Kennedy: Which other players from the Select Team impressed you the most?
Turner: I like [Milwaukee Bucks draft pick] Malcolm Brogdon out of Virginia. He really impressed me. We were playing a lot of one-on-one and he’s a very capable player. He can use both of his hands, he can shoot it, has a good handle on the ball and he’s athletic. I watched college basketball this year, but I didn’t really get to see Virginia play a lot, but I can see why people were high on him. I really like his game. I know everyone else from my class. D’Angelo Russell did well. Stanley Johnson did well. I knew they were going to do well. Oh, and I had never really seen Brandon Ingram play in an NBA setting or whatever. I saw him play at Summer League and I saw him play at Duke, but I like his game too. Once he starts adding more strength to his game, he’s going to fill out nicely.”
Kennedy: From your first NBA game to your final postseason game, how much did you improve as a player?
Turner: “Oh wow, drastically. Dramatically. It’s so crazy how the improvement process goes because you don’t really improve body-wise or things like that. The game just starts to slow down for you and once that happens, everything is so much easier. When I came back from my injury midseason, I was able to take a step back and really see everything for what it was. I definitely got a lot better in the post, making defensive rotations, seeing plays before they happen. I dramatically improved over the course of the season.”
Kennedy: How would you describe your first playoff experience? And how can you build off of that momentum because you played really, really well in that series.
Turner: “I appreciate that, man. It’s definitely a lot different. The game is fast in the regular season, but in the postseason the game is a lot faster. The crowd is more into it. Every possession matters and it’s a nail-biter every other play. Really, in our series, things didn’t get interesting until the last couple games because the early games were blowouts – either they blew us out or we blew them out. But overall, it was a lot different and I can’t even describe the atmosphere. In Toronto, the atmosphere was unbelievable because that whole country was behind them. It was an incredible experience, and I see why people crave it and are determined to get back there and get further. I really enjoyed my playoff experience. The first game, I definitely had some jitters, but after that I was fine.”
Kennedy: You had multiple blocks in every postseason game and averaged 3.3 rejections per game in the series. What’s that feeling like – knowing that everyone is aware of your presence and, to some extent, intimidated to come in the paint?
Turner: “It only builds my confidence. And once I get going defensively, I feel like I only do better offensively and the game flows more naturally for me. Being able to establish that kind of presence early and have my team be able to rely on me if they get beat and their guy gets to the rim, that’s good for everybody’s confidence too because they know I can help back there. But yeah, it’s just huge for my individual confidence – being able to, I guess, demand that respect.”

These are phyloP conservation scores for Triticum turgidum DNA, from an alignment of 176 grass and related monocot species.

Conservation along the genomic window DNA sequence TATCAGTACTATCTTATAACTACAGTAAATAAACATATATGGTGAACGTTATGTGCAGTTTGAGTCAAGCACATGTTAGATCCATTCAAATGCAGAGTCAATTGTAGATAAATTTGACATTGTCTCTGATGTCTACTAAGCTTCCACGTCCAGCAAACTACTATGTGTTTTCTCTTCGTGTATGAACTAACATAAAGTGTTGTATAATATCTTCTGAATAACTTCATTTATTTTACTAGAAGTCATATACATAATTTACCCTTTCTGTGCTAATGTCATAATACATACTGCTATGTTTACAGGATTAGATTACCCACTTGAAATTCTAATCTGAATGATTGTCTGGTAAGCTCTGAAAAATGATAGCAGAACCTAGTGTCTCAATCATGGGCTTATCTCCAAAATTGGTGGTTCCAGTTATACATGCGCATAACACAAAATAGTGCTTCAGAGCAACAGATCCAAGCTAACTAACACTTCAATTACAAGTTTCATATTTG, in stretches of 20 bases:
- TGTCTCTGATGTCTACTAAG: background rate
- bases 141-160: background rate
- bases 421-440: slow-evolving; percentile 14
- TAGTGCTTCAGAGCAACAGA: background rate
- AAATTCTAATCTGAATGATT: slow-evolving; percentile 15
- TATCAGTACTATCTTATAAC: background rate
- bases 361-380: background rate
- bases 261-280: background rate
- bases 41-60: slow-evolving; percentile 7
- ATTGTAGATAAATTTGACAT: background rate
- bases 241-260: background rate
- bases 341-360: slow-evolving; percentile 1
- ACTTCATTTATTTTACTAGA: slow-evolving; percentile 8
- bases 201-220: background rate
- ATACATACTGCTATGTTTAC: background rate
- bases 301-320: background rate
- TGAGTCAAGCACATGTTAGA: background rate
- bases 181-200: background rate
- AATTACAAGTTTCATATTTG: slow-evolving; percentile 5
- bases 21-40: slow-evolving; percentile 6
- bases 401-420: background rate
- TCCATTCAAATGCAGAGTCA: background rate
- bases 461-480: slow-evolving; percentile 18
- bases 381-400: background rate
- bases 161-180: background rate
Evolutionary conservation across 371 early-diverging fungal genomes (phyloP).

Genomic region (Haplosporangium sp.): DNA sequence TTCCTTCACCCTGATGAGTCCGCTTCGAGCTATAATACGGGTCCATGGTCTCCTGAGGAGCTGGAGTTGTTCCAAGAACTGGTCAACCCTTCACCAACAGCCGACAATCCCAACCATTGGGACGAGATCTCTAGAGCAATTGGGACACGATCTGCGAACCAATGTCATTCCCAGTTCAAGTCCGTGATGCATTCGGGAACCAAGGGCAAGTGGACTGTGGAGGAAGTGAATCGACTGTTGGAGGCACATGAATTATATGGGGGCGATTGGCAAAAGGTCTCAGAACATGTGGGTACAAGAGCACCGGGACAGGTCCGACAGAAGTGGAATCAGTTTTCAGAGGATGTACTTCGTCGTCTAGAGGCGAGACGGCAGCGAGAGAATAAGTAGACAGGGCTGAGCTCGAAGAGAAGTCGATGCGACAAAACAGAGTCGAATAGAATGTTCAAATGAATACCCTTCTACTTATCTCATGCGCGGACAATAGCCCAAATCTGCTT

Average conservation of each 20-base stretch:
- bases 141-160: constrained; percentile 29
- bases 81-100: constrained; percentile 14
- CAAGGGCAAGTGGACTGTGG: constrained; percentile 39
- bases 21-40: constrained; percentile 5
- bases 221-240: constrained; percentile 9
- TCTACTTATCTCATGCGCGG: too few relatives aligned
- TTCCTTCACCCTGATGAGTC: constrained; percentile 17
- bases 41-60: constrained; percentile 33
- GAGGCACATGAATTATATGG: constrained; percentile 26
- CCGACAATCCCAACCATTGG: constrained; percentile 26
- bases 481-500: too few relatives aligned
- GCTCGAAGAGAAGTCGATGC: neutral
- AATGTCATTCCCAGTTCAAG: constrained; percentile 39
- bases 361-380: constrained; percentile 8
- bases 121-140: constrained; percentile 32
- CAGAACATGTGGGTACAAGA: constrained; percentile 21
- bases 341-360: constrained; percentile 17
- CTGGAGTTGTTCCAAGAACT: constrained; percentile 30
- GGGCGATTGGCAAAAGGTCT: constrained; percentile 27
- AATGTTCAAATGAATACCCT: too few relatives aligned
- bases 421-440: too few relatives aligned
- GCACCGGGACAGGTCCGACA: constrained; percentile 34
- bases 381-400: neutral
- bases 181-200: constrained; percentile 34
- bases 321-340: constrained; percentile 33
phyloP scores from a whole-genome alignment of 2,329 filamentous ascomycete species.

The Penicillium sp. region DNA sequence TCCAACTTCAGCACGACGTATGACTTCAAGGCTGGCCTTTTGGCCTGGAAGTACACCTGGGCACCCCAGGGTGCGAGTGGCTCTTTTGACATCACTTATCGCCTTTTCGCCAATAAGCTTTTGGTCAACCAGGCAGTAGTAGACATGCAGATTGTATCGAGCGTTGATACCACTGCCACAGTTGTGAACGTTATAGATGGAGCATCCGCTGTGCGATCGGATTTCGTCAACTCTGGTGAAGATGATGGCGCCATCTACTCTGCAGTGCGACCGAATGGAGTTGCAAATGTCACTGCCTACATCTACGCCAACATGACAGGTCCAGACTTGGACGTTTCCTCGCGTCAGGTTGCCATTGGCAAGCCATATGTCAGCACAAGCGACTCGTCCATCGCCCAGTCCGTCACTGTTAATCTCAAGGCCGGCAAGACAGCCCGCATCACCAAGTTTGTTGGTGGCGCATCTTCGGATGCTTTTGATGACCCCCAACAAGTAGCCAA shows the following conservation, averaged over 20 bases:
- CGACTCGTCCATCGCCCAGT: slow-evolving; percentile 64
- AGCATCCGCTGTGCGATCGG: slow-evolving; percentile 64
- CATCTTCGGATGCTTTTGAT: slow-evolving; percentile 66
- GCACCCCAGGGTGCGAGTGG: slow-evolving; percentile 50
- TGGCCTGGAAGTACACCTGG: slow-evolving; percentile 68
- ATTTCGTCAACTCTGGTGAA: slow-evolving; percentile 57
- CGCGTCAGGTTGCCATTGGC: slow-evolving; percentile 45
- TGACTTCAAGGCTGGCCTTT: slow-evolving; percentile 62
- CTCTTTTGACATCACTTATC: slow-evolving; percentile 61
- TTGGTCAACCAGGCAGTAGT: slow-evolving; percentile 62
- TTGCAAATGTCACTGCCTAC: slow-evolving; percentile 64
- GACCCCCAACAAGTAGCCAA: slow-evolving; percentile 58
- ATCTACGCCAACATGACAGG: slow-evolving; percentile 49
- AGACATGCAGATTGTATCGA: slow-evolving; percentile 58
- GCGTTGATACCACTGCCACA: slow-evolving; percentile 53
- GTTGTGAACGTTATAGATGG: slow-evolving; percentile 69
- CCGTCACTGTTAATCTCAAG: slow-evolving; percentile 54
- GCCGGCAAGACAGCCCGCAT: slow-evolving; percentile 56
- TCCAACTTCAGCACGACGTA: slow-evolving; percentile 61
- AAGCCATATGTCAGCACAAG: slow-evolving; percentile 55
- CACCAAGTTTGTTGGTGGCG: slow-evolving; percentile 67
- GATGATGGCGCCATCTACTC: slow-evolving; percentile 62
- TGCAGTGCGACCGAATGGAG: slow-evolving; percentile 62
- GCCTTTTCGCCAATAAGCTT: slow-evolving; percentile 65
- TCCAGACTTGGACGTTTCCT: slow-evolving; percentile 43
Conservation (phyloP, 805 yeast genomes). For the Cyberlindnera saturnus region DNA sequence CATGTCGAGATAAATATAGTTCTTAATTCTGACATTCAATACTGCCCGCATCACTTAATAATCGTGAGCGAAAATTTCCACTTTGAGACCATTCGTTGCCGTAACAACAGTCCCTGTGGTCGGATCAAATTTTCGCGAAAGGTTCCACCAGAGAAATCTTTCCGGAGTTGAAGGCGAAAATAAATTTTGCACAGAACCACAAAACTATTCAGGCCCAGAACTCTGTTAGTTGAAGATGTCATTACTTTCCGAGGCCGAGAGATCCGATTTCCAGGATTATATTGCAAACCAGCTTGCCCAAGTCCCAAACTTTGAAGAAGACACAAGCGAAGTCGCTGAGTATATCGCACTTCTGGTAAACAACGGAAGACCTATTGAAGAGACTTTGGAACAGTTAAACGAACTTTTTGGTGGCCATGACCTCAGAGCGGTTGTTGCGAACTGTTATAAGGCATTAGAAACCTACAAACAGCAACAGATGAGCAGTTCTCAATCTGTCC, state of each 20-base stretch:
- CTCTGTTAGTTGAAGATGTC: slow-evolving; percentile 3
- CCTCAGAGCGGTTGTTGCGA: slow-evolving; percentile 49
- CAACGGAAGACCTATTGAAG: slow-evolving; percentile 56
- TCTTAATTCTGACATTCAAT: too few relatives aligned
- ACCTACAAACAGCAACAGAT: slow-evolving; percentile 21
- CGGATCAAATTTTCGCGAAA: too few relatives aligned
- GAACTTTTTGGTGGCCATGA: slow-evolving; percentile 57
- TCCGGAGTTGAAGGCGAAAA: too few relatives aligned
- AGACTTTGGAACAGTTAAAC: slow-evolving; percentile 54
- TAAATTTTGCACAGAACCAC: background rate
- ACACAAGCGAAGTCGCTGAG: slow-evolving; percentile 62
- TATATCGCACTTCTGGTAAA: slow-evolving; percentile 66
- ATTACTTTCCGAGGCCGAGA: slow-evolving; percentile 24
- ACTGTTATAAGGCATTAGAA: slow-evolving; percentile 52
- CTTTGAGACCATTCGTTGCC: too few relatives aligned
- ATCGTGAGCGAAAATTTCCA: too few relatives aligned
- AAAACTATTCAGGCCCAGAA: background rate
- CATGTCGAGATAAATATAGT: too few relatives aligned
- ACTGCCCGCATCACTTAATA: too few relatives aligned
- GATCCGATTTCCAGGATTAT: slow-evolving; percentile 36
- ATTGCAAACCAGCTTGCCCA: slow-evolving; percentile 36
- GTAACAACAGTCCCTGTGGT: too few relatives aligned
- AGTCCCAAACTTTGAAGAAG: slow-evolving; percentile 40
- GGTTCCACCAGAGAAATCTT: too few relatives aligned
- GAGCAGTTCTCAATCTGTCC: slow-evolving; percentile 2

Kennedy: You turned 20 years old in March. Do you ever think about how surreal it is that you’re repping Team USA as one of the youngest guys there, putting up monster numbers in the playoffs, earning All-Rookie Second Team honors? Does it ever feel surreal how quickly this has all happened?
Turner: “Definitely, man. I was just sitting and talking about it with one of my friends the other day when I was back home. It’s just amazing to see how far I’ve come in such a short period of time, but also how much further I have to go. Me and my dad have talked about this too: I see some players who come into the league, get all of this hype and then they start to fizzle out and stop working. I’m never going to be that type of player. My work ethic is a lot of stronger than that and I’m very driven right now. I’m really looking forward to what’s to come over these next couple of years.”
Kennedy: One question kept coming up from Pacers fans: Because you are just 20 years old, what do you think your ceiling is? When you reach your prime, what kind of player do you see yourself being?
Turner: “I can see myself being a very dominant player in this league one day – and one day soon. I mean, I don’t know what my ceiling is. With my work ethic and my drive, I feel like there is no ceiling. I can always improve and get better at all facets of the game. Like I was saying, guys like KD and Draymond and everyone on Team USA, they’re upper-echelon players but they’re constantly striving for more and striving for more. I want to put myself in that same category as far as that mindset.”
Kennedy: How is Indiana? What has it been like adjusting to the city and living there throughout your first year in the league?
Turner: “I love it down here, man. It’s good because it’s a city that’s not really flashy, it’s really blue-collar. I like that because I can just stay on my grind and work on my game and not worry about any distractions. It’s good for me because I can have my family come out here, support me and watch some of my games. It’s just a great city all around, man. Everybody loves basketball. I’m from Texas, where football is king, so it’s nice to be in a city that really appreciates basketball at every level. People love the Pacers, people love the Hoosiers, people love high school basketball. It’s really cool to be part of that environment. I’m really excited and blessed to be part of such a great organization as well.”
Kennedy: This has been a busy offseason for you guys. What do you think of the additions of Jeff Teague, Thaddeus Young and Al Jefferson, and how they fit with the current squad?
Turner: “I love those moves. I think Jeff is a very aggressive point guard and one that we need to make plays for us. With Big Al, his footwork is impeccable and I’ve watched him play over the years and he’s an incredible player. Thad brings a lot of energy. He’s that ‘do-the-dirty-work’ kind of player that we need, but he’s also more than that because he’s skilled at what he does. I’m curious to see how we’re going to fit together. I also like Jeremy Evans and Aaron Brooks too. Jeremy has always been a good athletic, energy guy. And Aaron, he was one of the toughest point guards I had to guard last year. He didn’t play a lot when we played them, but when he did, some of the plays he made were crazy. He’d finish around the rim and it’s just like, ‘Wait, how did he do that?’ I really love all of the moves.”